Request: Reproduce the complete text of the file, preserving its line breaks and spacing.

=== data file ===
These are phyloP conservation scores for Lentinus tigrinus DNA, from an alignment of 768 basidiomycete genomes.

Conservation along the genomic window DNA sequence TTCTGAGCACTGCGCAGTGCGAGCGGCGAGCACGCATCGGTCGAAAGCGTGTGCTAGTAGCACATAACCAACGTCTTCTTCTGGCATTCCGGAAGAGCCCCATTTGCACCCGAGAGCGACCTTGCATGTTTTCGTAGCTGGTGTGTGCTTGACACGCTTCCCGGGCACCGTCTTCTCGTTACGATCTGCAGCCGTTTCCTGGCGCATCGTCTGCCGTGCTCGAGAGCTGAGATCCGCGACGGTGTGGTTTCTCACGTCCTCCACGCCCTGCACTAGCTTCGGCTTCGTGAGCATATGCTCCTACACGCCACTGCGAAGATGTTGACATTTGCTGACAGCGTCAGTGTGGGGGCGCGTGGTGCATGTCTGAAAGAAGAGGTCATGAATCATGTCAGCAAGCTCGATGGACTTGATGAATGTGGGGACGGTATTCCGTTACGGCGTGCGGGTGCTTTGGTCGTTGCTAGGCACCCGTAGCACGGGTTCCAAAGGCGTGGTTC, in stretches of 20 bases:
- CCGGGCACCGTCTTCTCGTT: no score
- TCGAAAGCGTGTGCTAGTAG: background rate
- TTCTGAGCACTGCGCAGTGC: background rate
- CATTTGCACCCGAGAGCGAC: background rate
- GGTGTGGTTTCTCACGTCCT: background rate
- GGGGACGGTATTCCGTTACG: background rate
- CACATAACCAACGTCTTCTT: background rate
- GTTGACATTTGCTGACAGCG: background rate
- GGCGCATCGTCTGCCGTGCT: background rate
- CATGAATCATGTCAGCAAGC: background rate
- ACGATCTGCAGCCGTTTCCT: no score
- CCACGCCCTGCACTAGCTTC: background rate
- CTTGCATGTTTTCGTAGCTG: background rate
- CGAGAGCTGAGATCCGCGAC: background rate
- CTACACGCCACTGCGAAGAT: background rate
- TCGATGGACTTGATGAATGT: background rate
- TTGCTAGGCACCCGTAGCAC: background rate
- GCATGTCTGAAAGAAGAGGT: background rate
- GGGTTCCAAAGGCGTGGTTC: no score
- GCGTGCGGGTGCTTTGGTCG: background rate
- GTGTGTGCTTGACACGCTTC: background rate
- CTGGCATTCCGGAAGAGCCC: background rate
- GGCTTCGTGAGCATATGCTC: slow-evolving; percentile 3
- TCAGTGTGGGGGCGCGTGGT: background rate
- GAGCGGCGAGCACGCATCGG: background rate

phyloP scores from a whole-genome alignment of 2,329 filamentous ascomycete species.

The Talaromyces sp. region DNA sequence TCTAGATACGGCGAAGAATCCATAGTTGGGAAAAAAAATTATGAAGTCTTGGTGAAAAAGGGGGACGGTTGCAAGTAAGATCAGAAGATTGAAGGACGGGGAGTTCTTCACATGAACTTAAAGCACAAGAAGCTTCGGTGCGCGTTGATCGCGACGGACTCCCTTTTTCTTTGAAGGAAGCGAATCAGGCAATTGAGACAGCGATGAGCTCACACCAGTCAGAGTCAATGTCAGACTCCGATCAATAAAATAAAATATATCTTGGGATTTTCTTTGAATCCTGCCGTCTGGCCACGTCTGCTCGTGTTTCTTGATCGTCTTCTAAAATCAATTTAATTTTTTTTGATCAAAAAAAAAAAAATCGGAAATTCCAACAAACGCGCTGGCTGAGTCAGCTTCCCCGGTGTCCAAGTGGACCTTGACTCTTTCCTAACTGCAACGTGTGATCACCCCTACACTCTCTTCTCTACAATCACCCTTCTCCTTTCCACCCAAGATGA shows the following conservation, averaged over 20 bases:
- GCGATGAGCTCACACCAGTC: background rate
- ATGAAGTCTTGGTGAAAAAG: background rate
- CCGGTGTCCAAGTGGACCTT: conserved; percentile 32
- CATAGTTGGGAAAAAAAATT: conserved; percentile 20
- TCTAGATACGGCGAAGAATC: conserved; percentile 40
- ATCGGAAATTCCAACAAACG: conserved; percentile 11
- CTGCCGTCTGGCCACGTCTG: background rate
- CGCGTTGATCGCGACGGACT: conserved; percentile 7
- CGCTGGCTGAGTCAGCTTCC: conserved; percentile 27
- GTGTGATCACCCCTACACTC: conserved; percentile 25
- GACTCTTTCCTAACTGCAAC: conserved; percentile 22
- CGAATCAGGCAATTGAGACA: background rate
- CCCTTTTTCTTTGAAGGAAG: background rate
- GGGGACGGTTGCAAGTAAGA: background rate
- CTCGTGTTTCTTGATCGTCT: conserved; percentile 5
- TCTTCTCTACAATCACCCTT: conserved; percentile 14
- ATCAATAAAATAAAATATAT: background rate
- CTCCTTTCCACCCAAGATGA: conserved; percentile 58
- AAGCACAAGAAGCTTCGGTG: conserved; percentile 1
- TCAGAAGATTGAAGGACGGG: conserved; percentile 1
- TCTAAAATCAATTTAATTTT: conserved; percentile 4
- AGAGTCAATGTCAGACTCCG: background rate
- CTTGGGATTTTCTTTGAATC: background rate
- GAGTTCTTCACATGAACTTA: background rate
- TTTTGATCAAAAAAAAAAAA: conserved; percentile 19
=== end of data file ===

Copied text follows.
These are phyloP conservation scores for Lentinus tigrinus DNA, from an alignment of 768 basidiomycete genomes.

Conservation along the genomic window DNA sequence TTCTGAGCACTGCGCAGTGCGAGCGGCGAGCACGCATCGGTCGAAAGCGTGTGCTAGTAGCACATAACCAACGTCTTCTTCTGGCATTCCGGAAGAGCCCCATTTGCACCCGAGAGCGACCTTGCATGTTTTCGTAGCTGGTGTGTGCTTGACACGCTTCCCGGGCACCGTCTTCTCGTTACGATCTGCAGCCGTTTCCTGGCGCATCGTCTGCCGTGCTCGAGAGCTGAGATCCGCGACGGTGTGGTTTCTCACGTCCTCCACGCCCTGCACTAGCTTCGGCTTCGTGAGCATATGCTCCTACACGCCACTGCGAAGATGTTGACATTTGCTGACAGCGTCAGTGTGGGGGCGCGTGGTGCATGTCTGAAAGAAGAGGTCATGAATCATGTCAGCAAGCTCGATGGACTTGATGAATGTGGGGACGGTATTCCGTTACGGCGTGCGGGTGCTTTGGTCGTTGCTAGGCACCCGTAGCACGGGTTCCAAAGGCGTGGTTC, in stretches of 20 bases:
- CCGGGCACCGTCTTCTCGTT: no score
- TCGAAAGCGTGTGCTAGTAG: background rate
- TTCTGAGCACTGCGCAGTGC: background rate
- CATTTGCACCCGAGAGCGAC: background rate
- GGTGTGGTTTCTCACGTCCT: background rate
- GGGGACGGTATTCCGTTACG: background rate
- CACATAACCAACGTCTTCTT: background rate
- GTTGACATTTGCTGACAGCG: background rate
- GGCGCATCGTCTGCCGTGCT: background rate
- CATGAATCATGTCAGCAAGC: background rate
- ACGATCTGCAGCCGTTTCCT: no score
- CCACGCCCTGCACTAGCTTC: background rate
- CTTGCATGTTTTCGTAGCTG: background rate
- CGAGAGCTGAGATCCGCGAC: background rate
- CTACACGCCACTGCGAAGAT: background rate
- TCGATGGACTTGATGAATGT: background rate
- TTGCTAGGCACCCGTAGCAC: background rate
- GCATGTCTGAAAGAAGAGGT: background rate
- GGGTTCCAAAGGCGTGGTTC: no score
- GCGTGCGGGTGCTTTGGTCG: background rate
- GTGTGTGCTTGACACGCTTC: background rate
- CTGGCATTCCGGAAGAGCCC: background rate
- GGCTTCGTGAGCATATGCTC: slow-evolving; percentile 3
- TCAGTGTGGGGGCGCGTGGT: background rate
- GAGCGGCGAGCACGCATCGG: background rate

phyloP scores from a whole-genome alignment of 2,329 filamentous ascomycete species.

The Talaromyces sp. region DNA sequence TCTAGATACGGCGAAGAATCCATAGTTGGGAAAAAAAATTATGAAGTCTTGGTGAAAAAGGGGGACGGTTGCAAGTAAGATCAGAAGATTGAAGGACGGGGAGTTCTTCACATGAACTTAAAGCACAAGAAGCTTCGGTGCGCGTTGATCGCGACGGACTCCCTTTTTCTTTGAAGGAAGCGAATCAGGCAATTGAGACAGCGATGAGCTCACACCAGTCAGAGTCAATGTCAGACTCCGATCAATAAAATAAAATATATCTTGGGATTTTCTTTGAATCCTGCCGTCTGGCCACGTCTGCTCGTGTTTCTTGATCGTCTTCTAAAATCAATTTAATTTTTTTTGATCAAAAAAAAAAAAATCGGAAATTCCAACAAACGCGCTGGCTGAGTCAGCTTCCCCGGTGTCCAAGTGGACCTTGACTCTTTCCTAACTGCAACGTGTGATCACCCCTACACTCTCTTCTCTACAATCACCCTTCTCCTTTCCACCCAAGATGA shows the following conservation, averaged over 20 bases:
- GCGATGAGCTCACACCAGTC: background rate
- ATGAAGTCTTGGTGAAAAAG: background rate
- CCGGTGTCCAAGTGGACCTT: conserved; percentile 32
- CATAGTTGGGAAAAAAAATT: conserved; percentile 20
- TCTAGATACGGCGAAGAATC: conserved; percentile 40
- ATCGGAAATTCCAACAAACG: conserved; percentile 11
- CTGCCGTCTGGCCACGTCTG: background rate
- CGCGTTGATCGCGACGGACT: conserved; percentile 7
- CGCTGGCTGAGTCAGCTTCC: conserved; percentile 27
- GTGTGATCACCCCTACACTC: conserved; percentile 25
- GACTCTTTCCTAACTGCAAC: conserved; percentile 22
- CGAATCAGGCAATTGAGACA: background rate
- CCCTTTTTCTTTGAAGGAAG: background rate
- GGGGACGGTTGCAAGTAAGA: background rate
- CTCGTGTTTCTTGATCGTCT: conserved; percentile 5
- TCTTCTCTACAATCACCCTT: conserved; percentile 14
- ATCAATAAAATAAAATATAT: background rate
- CTCCTTTCCACCCAAGATGA: conserved; percentile 58
- AAGCACAAGAAGCTTCGGTG: conserved; percentile 1
- TCAGAAGATTGAAGGACGGG: conserved; percentile 1
- TCTAAAATCAATTTAATTTT: conserved; percentile 4
- AGAGTCAATGTCAGACTCCG: background rate
- CTTGGGATTTTCTTTGAATC: background rate
- GAGTTCTTCACATGAACTTA: background rate
- TTTTGATCAAAAAAAAAAAA: conserved; percentile 19